All MR images of the enrolled patients were acquired on 3.0 T MR units (Discovery MR750, GE Healthcare, Milwaukee, WI, United States; Magnetom Trio TIM/Skyra, Siemens Healthcare, Erlangen, Germany) with 8-, 12-, or 20-channel head coil. Briefly, the brain MRI protocol included the following: (a) pre-contrast axial and sagittal T1, (b) axial T2, (c) axial FLAIR, (d) DWI, and (e) axial, sagittal, and coronal T1c acquired immediately after an intravenous administration of a 0.1-mmol/kg dose of a gadolinium-based contrast agent (gadolinium-diethylenetriamine pentaacetic acid, Bayer Healthcare, Leverkusen, Germany, or gadoteric acid meglumine salt injection, Hengrui Healthcare, Jiangsu, China) with the same parameters as the matched pre-contrast sequence. All DWI acquisitions were obtained before injection of the contrast agent and were used as a monopolar spin-echo echo-planar sequence, with diffusion sensitizing gradients encoded in the x, y, and z directions. ADC maps were calculated from acquired DWI with b = 0 and b = 1,000 s/mm2 images using the dedicated software (version 4.6, GE Healthcare, Milwaukee, WI, United States; Syngo, Siemens Healthcare, Erlangen, Germany). Details of the parameters for all the sequence acquisitions are available in Supplementary Table 1.
Location and Hydrocephalus Status
Location features were defined as the location of the tumor geometric center and determined by a neuroradiologist (J. Yan, with 10 years of experience) according to pre-operative MRI. A second neurosurgeon (Z. Zhang, with 10 years of experience) reviewed all the location features. Any disagreement between the two raters was resolved by discussion and consensus. In this study, three locations were defined, including the midline vermian/fourth ventricle, cerebellar hemisphere, and cerebellar peduncle/cerebellopontine angle cistern (CP/CPA) (11). Moreover, hydrocephalus was defined as Evans’ index (EI) > 0.3 based on EI calculated as the ratio of the maximum width between the frontal horns of the lateral ventricles (frontal horn width) and the maximum transverse inner diameter of the skull at the same axial level (19). The EIs for all patients were determined by J. Yan and Z. Zhang.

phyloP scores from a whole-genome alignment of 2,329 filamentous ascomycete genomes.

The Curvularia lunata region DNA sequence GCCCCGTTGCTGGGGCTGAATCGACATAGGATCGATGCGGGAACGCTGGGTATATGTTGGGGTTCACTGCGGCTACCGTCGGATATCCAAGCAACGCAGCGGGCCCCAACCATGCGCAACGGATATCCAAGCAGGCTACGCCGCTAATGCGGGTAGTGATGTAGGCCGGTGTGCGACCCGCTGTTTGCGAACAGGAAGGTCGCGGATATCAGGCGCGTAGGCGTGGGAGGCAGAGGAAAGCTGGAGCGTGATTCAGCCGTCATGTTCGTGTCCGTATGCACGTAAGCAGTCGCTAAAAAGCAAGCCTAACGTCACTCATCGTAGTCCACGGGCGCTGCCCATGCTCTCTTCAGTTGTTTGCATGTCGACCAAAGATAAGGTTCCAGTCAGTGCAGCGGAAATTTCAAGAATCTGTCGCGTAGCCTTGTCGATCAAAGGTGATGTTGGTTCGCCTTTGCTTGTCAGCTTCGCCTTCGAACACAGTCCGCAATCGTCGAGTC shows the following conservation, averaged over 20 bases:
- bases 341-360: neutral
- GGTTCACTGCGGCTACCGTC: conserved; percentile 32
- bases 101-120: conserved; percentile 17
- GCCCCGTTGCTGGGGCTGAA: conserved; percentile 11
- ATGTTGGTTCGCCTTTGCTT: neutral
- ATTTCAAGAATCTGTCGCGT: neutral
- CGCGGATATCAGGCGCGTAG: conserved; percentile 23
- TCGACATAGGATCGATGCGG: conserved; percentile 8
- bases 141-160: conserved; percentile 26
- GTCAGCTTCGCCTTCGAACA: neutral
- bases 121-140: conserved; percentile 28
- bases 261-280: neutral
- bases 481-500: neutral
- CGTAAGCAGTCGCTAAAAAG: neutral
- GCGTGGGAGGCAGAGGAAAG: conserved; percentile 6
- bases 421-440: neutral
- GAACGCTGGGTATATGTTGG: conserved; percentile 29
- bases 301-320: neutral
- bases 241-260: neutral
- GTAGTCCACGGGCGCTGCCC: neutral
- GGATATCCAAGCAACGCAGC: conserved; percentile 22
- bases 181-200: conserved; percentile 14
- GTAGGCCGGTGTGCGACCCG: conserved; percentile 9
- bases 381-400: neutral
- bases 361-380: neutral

Image Preprocessing and Tumor Delineation
An overview of the radiomics analysis pipeline is shown in Figure 1. Image pre-processing was performed to normalize the intensity and the geometry. First, N4ITK algorithm was applied to correct the bias field distortion. After isotropic voxel resampling into 1 mm × 1 mm × 1 mm with linear interpolation, multi-parameter MRI rigid registration was performed with mutual information similarity metric using T1c as a template. Histogram matching was used for intensity normalization. A neuroradiologist with 10 years of experience (J. Yan), blinded to clinical, pathological, and molecular data, manually delineated the three-dimensional volume of interest (VOI) of tumor contours slice by slice using the ITK-SNAP software1 in the axial plane primary from FLAIR, T2, and T1c images. The VOI was defined as the region including the contrast-enhancing area, the non-enhancing area, and the necrosis area of the tumor. Specifically, the VOI contours were delineated based on FLAIR images; meanwhile, T2 and T1c were used to cross-check the tumor extension and fine-tune the tumor contour. Considering feature repeatability against intra-rater and inter-rater delineation variations, the VOI delineation process was repeated by the same neuroradiologist (J. Yan) and by another neurosurgeon (Z. Zhang) on 30 randomly selected patients, generating a test–retest data set for intra-rater repeatability analysis and a multiple delineation data set for inter-rater repeatability analysis, respectively. The segmented VOI was then overlaid with co-registered resampled T1, T1c, T2, FLAIR, and ADC images.